I've Always Had Trouble Sleeping—Until I Made This Simple Change

Some people are “good sleepers,” drifting off in minutes, then resting soundly until the blast of an alarm. Unfortunately, that’s def not the case for me. In those groggy moments after lights out, I cycle through my to-do list and have all sorts of unrestful thoughts spinning through my brain. Then, after I finally pass out, I often wake up around 4 a.m. and have difficulty getting back to sleep. So yeah, the struggle is REAL.

I’m not alone in my difficulties to get—and stay—asleep, either. Seventy million Americans have chronic sleep problems, according to the Centers for Disease Control and Prevention (CDC). And about 30 percent of American adults are living with short-term insomnia, or a difficulty sleeping for nights or even weeks at a time, the American Sleep Association (ASA) notes.

Laymik/Noun Project

But recently, I decided that I didn’t want “bad sleeper” to be part of my permanent identity. I was sick and tired of feeling groggy 24/7, so I chose three science-backed snooze strategies I felt I could stick with and gave them a test run for three weeks. Here’s how they affected my shut-eye—and how making similar bedtime changes might impact your sleep quality, too.

Change #1: I got a new mattress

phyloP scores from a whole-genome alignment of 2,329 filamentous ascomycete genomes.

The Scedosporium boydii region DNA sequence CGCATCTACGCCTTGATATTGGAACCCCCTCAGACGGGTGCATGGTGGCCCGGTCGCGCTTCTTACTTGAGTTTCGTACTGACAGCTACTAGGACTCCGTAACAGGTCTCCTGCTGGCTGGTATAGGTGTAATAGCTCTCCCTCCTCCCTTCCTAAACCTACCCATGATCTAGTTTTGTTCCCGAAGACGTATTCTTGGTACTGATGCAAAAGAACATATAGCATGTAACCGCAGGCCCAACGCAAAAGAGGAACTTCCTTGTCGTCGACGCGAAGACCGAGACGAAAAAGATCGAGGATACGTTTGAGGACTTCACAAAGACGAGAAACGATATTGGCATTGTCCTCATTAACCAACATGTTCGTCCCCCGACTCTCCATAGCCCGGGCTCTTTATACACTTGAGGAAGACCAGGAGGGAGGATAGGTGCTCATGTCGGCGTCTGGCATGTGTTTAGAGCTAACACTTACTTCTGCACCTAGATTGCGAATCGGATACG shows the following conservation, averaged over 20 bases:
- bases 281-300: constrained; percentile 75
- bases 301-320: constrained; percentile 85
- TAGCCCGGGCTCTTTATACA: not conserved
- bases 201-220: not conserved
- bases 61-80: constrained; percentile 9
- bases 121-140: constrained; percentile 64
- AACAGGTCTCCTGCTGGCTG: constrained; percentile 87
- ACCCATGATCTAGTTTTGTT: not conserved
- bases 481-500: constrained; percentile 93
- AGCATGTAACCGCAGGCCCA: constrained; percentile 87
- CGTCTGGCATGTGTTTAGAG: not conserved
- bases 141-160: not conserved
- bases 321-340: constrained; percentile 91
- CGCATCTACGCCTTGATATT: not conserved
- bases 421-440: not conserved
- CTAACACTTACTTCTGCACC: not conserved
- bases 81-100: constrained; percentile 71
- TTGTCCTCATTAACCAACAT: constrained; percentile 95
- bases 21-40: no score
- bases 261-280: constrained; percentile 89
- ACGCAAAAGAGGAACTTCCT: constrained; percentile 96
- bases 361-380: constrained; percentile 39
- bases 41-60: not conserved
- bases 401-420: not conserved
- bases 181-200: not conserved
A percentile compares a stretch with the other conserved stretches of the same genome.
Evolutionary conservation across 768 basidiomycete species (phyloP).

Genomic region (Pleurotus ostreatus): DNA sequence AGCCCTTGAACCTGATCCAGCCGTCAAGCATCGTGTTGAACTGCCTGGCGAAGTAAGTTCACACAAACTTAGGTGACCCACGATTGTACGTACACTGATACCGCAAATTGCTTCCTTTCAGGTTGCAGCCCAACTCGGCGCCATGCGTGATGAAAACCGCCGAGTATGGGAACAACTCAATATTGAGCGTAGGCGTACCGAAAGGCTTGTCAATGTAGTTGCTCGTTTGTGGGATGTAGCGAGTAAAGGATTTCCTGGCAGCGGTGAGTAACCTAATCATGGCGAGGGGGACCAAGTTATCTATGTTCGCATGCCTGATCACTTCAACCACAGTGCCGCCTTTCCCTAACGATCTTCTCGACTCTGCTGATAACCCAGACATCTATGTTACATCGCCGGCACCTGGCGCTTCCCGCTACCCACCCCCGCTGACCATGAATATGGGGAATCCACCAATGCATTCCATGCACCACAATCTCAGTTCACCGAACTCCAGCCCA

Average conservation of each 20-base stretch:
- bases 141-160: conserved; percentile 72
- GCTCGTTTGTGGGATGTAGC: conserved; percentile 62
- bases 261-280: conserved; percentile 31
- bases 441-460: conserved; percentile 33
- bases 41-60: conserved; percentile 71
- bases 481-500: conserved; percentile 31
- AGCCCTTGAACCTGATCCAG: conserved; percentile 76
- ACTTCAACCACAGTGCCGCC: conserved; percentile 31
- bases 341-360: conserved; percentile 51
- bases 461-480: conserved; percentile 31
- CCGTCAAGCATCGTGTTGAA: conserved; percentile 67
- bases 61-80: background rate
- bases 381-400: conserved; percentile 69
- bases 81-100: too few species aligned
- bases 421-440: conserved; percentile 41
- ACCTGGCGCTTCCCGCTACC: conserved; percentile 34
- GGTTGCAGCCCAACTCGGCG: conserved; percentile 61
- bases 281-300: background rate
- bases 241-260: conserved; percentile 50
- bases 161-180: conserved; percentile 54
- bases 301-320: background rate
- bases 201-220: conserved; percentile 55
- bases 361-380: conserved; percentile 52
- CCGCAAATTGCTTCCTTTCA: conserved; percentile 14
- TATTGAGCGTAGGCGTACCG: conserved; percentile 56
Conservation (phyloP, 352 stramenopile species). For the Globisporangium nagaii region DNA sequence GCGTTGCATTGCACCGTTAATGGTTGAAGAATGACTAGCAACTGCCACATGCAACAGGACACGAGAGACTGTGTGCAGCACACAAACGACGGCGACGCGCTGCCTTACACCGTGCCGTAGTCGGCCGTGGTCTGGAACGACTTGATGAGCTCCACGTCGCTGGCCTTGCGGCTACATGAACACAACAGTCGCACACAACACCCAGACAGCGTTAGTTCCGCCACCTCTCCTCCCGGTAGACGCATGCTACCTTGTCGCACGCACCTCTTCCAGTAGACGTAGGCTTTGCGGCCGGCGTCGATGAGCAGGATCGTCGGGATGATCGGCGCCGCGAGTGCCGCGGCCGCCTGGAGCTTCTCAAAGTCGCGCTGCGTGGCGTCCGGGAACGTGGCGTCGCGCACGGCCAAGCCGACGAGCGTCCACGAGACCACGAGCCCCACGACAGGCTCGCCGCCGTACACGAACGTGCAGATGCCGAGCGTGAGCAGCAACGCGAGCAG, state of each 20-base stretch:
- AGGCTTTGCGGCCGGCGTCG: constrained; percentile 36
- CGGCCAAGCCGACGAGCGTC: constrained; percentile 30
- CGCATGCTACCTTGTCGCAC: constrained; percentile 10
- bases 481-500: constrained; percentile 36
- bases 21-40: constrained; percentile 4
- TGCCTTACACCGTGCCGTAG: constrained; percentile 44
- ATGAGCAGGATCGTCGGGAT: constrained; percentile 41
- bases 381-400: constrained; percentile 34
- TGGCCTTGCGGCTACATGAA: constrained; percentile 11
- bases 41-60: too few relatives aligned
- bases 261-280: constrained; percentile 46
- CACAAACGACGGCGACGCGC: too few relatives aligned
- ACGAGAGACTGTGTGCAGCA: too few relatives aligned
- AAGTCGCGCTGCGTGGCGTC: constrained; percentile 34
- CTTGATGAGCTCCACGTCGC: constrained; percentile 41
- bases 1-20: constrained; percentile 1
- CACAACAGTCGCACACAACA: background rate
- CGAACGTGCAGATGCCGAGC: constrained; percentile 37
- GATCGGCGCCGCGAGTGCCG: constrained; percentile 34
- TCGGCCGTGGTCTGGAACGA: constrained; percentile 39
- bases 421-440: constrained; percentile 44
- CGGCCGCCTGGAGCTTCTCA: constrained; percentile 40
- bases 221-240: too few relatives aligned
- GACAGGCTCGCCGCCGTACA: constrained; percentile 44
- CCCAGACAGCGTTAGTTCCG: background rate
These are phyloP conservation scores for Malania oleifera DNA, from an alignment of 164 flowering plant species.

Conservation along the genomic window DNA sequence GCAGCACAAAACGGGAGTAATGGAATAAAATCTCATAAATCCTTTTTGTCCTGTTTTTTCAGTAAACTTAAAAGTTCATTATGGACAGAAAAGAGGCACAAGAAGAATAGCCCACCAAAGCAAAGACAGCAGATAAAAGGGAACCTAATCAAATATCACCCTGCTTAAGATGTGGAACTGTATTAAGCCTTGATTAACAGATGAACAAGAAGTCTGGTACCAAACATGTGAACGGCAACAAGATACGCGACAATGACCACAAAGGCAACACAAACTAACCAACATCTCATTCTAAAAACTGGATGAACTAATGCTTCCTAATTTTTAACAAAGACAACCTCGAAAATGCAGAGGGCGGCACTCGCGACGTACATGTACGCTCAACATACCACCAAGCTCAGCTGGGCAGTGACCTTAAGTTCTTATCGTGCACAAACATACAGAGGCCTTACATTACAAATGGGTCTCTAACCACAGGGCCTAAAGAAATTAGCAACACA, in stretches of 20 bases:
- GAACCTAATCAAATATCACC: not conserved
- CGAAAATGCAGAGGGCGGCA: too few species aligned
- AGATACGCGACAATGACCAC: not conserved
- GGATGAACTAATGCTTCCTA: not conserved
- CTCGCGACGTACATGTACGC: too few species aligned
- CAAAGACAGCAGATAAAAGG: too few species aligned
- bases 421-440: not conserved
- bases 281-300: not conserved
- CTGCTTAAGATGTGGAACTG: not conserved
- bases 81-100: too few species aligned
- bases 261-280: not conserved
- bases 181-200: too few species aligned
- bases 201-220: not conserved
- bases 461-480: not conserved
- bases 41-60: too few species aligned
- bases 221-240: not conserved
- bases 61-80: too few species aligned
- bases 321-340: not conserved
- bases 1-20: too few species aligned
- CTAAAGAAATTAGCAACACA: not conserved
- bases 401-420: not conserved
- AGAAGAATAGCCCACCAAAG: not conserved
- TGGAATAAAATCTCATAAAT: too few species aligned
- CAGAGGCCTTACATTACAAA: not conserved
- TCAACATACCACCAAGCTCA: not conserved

After 10 years sleeping on my mattress, its divots and sags felt familiar to me; you could almost see the weight disparity between my husband and me just by looking at it. It turns out, those were sure signs my mattress had been used beyond its lifespan.

Experts at the National Sleep Foundation say mattresses typically need replacing after eight years; The Better Sleep Council pegs it at seven years. While the number of years may vary, both groups agree: Visible sagging is a sign your mattress is kaput. So to kick off my sleep makeover, I started with the obvious: a new mattress.

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Melissa Kruse

I opted for one from Avocado, a husband-and-wife-led natural mattress company. I was attracted to the idea of an eco-friendly mattress because conventional ones tend to contain potentially toxic materials. In contrast, Avocado mattresses are made from familiar products like GOTS certified wool and cotton, along with all-natural latex and hydrated silica, which naturally protect against fire.

To my delight, my mattress (and my new mattress protector and pillows) arrived in a box sans any weird “new car” chemical odors.

My husband compares my sleep to a brick, then a log, before running out of inert, heavy objects.

After a few nights sleeping on my new mattress, I noticed that my morning back pain was a thing of the past. My mid-sleep insomnia moments seemed to go away, and I actually woke up feeling rested. The mattress sleeps cool, too. That’s a big deal since my husband is a heat-emitting furnace, and sleep experts recommend cooler temperatures in the bedroom for better sleep.

It’s not just me that sees the difference, either. After a week or so in, my husband COMPARED my sleep to, first, a brick, and then a log, before running out of inert, heavy objects.

Change #2: I eliminated late-night eating

Anyone who’s ever indulged in midnight pizza—and suffered through unsettled sleep and distressing dreams afterward—knows all too well that late-night eating can mess with your shut-eye like whoa. I’ve totally been there, and yet, as the witching hour approaches, my cravings for sweets and snacks (kept under tight control all day) heighten.